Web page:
Route measures advertising in the public spaces. To sell outdoor ads, we need to understand where people go, how they do so and what the look at whilst doing it. Route has been measuring this since 2013.
2016 saw Route and Ipsos Connect agree a new contract for the provision of out of home audience measurement through until 2023. As part of this evaluation process we decided that it was time to upgrade our methods and modernise how we collect our data. In doing this we considered and rejected various approaches before settling on our course of choice. This required a considerable increase in investment from our underwriting stakeholders and led to the development of a world-leading approach in people tracking.
These days, there are a growing number of ways to measure people’s movements. This may be through GPS tracking, using Wi-Fi and Bluetooth data or making use of other sensors. Increasingly, many of these means are packed into modern-day smartphones. The mobile operators are able to harvest data from these sensors and are willing to make this available to third parties, at a price. With smartphone penetration reaching mass numbers this certainly is seductive. It is a potential dataset that could be informative for our purpose of measuring people’s movements when they are out and about.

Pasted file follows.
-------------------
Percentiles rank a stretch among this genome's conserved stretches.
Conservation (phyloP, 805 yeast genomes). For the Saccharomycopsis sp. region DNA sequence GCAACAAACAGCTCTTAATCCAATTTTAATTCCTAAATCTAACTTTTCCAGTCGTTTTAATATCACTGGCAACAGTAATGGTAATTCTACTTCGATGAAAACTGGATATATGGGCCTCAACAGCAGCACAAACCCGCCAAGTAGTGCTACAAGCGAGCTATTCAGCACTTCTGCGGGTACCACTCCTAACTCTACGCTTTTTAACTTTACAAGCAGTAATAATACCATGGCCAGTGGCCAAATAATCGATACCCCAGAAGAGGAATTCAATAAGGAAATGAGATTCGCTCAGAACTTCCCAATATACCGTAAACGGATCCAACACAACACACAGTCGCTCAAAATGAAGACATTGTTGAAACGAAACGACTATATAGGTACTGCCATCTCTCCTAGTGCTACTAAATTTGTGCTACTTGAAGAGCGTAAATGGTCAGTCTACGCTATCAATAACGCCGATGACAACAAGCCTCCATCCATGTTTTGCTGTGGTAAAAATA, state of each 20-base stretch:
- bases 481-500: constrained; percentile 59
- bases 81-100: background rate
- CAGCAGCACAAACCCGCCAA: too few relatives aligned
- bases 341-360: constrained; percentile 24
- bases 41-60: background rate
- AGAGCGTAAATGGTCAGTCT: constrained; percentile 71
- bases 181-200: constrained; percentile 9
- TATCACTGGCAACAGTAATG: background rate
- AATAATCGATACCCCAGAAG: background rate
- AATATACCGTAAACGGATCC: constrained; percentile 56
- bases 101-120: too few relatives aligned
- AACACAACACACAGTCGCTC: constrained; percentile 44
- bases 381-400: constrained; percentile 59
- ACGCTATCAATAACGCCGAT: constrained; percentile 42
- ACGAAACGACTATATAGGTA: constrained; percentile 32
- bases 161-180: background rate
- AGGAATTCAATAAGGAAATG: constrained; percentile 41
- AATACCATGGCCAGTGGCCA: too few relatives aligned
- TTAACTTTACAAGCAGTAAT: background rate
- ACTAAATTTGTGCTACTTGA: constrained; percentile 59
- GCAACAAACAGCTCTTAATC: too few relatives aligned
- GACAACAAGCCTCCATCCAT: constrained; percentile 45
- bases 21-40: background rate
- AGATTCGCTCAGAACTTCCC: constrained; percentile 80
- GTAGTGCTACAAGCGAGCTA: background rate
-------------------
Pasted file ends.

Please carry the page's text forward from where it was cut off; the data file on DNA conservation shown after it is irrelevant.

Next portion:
Coupling a mobile and big data solution which can be used to underpin our method is certainly appealing. And, on paper at least, the positives associated with this dataset begin to stack up quite quickly. The plus points include:
- It can offer huge volumes
- It offers a quick and elegant solution, as the readings are already in existence
- The information is available in “real-time”
- It’s a passive measure so is not affected by recall bias
- The figures are collected continuously so will show where the devices move through time
- It’s mobile, which automatically means that it’s a pretty “sexy” data set
Despite these seductive attributes, we rejected folding the data into our methods. How could this be?
Quite simply, Route is a Joint Industry Committee. This means we are data-centric and ultimately, data purists. We represent the industry as a whole. We need to be confident that the quality of our data is as good as it possibly can be. We can’t be swayed by trendiness or convenience. Ultimately, we decided to collect the data ourselves.
As part of our contract evaluation process we road-tested the mobile operator data and found four key reasons which led us down an alternative route. Before outlining these, it’s perhaps worth taking a second to consider the provenance of the mobile data.